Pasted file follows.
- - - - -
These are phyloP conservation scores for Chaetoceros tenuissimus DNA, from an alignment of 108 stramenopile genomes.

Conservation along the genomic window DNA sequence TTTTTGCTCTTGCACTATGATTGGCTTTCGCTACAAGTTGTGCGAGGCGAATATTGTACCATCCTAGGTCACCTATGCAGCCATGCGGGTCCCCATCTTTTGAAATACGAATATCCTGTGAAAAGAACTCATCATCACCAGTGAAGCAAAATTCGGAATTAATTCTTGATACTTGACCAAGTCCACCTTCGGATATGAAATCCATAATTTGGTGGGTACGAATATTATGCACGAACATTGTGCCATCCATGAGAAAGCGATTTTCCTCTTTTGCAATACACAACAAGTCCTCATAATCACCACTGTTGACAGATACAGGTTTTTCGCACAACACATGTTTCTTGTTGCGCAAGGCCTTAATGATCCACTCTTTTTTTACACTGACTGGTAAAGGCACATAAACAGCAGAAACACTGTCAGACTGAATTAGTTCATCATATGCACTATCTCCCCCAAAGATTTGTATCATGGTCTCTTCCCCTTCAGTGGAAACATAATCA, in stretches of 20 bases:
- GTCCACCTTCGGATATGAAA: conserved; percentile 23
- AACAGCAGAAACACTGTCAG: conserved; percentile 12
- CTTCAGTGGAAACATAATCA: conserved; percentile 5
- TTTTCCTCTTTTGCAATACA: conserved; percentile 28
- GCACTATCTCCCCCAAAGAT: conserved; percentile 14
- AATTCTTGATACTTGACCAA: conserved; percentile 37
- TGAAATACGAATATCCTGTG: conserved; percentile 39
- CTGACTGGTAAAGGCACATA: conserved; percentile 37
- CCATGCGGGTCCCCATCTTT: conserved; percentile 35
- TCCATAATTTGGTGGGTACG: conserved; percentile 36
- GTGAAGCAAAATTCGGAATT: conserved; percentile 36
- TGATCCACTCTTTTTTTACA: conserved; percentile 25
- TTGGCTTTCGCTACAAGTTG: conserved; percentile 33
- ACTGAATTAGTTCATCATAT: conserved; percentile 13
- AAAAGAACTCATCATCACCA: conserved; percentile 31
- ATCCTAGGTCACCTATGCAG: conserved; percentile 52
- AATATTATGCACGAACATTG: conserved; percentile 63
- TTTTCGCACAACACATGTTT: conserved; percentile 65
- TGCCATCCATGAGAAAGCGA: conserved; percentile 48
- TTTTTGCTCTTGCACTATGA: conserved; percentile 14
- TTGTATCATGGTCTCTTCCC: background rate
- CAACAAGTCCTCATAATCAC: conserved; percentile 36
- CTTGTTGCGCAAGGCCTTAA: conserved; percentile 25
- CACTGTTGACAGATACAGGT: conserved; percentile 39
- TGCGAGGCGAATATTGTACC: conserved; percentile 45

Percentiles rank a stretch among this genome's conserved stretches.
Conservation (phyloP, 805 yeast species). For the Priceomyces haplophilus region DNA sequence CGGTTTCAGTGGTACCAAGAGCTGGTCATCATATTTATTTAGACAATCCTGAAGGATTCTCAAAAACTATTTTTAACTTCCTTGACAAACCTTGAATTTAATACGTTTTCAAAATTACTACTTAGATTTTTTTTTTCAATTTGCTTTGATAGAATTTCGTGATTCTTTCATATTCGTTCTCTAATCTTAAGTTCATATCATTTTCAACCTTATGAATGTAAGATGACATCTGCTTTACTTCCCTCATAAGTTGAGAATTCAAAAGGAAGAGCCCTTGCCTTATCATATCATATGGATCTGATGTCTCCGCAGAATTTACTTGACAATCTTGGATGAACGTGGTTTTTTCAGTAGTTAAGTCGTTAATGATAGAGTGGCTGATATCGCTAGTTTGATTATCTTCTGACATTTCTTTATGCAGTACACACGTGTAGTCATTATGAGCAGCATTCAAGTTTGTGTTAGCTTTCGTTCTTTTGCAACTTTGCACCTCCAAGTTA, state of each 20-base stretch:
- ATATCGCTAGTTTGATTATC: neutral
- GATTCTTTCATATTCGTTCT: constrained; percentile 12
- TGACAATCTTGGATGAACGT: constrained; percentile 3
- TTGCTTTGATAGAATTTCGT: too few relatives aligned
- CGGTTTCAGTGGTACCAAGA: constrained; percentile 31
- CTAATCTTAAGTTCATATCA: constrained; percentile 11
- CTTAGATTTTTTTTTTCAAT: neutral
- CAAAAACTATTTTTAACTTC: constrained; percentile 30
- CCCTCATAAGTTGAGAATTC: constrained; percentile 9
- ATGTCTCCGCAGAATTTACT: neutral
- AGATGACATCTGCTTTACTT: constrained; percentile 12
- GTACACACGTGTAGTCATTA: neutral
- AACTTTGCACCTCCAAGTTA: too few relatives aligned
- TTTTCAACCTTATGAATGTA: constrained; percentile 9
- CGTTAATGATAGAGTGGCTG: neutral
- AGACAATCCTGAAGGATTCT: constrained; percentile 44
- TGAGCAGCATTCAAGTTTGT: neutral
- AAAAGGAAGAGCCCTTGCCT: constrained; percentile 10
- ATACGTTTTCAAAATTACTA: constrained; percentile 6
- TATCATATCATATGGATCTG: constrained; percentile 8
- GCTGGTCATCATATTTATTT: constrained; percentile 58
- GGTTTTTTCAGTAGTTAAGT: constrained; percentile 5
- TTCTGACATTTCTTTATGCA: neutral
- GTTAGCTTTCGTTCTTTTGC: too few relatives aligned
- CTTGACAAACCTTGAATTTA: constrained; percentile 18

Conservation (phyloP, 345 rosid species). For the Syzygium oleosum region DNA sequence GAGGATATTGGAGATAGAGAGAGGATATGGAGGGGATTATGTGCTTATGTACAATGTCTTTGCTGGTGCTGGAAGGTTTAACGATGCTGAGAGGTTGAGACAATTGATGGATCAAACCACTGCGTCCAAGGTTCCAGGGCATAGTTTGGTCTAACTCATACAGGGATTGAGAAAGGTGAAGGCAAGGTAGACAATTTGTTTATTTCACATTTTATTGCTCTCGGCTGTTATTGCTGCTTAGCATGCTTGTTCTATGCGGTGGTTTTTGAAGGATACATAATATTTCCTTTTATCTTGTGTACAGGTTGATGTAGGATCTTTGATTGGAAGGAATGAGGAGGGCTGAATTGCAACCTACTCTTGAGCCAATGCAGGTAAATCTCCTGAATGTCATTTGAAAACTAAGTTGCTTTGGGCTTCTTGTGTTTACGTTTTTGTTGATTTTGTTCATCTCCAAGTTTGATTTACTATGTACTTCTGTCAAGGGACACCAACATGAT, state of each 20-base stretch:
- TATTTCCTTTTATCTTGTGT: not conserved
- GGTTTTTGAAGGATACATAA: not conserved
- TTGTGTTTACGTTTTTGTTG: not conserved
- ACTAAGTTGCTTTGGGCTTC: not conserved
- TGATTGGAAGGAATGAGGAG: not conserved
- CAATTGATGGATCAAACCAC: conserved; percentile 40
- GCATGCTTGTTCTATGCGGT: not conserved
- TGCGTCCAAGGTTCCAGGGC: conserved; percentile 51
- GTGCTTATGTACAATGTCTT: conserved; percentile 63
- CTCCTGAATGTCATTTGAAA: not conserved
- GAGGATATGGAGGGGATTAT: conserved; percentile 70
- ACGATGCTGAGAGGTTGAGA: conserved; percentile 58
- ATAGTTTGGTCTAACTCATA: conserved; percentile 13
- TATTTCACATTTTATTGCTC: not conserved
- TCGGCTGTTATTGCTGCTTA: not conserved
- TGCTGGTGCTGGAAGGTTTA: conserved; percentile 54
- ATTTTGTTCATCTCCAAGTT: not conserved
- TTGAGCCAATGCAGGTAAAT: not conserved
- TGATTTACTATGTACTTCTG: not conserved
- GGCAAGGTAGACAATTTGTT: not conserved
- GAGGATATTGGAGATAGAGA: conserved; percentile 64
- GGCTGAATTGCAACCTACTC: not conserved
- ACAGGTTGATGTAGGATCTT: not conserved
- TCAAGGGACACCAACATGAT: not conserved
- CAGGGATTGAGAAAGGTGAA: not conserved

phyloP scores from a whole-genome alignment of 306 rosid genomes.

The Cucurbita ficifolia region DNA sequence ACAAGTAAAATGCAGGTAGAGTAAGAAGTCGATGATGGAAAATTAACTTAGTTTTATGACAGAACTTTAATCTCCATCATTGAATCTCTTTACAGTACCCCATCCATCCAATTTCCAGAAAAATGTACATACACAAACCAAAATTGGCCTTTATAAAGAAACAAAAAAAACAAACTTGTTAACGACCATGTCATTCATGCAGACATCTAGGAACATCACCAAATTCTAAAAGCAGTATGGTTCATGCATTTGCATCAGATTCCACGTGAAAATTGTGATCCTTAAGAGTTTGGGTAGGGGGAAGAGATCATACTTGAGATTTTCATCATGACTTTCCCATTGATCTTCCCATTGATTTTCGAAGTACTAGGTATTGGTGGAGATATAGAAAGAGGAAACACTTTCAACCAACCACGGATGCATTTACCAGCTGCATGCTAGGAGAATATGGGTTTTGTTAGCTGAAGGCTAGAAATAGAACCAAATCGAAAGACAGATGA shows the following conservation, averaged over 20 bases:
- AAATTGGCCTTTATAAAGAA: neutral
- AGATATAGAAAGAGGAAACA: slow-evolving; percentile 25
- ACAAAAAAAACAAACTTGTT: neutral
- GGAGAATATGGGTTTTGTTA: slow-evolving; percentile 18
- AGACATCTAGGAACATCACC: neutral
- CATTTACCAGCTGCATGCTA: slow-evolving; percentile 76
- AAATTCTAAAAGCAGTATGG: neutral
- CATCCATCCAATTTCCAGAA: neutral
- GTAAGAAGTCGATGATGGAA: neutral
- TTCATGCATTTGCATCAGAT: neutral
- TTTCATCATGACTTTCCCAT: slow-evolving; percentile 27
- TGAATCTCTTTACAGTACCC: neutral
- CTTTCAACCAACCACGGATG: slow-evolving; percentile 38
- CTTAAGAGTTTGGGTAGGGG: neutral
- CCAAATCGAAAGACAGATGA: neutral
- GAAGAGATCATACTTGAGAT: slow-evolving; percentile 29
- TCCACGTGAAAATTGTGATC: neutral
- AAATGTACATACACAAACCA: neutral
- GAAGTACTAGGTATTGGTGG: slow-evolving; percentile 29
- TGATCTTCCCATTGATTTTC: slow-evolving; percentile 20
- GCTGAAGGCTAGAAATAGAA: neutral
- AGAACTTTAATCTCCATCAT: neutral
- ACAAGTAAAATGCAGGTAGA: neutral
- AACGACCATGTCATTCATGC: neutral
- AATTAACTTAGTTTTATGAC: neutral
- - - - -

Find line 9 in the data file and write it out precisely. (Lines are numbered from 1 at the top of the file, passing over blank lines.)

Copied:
- TGAAATACGAATATCCTGTG: conserved; percentile 39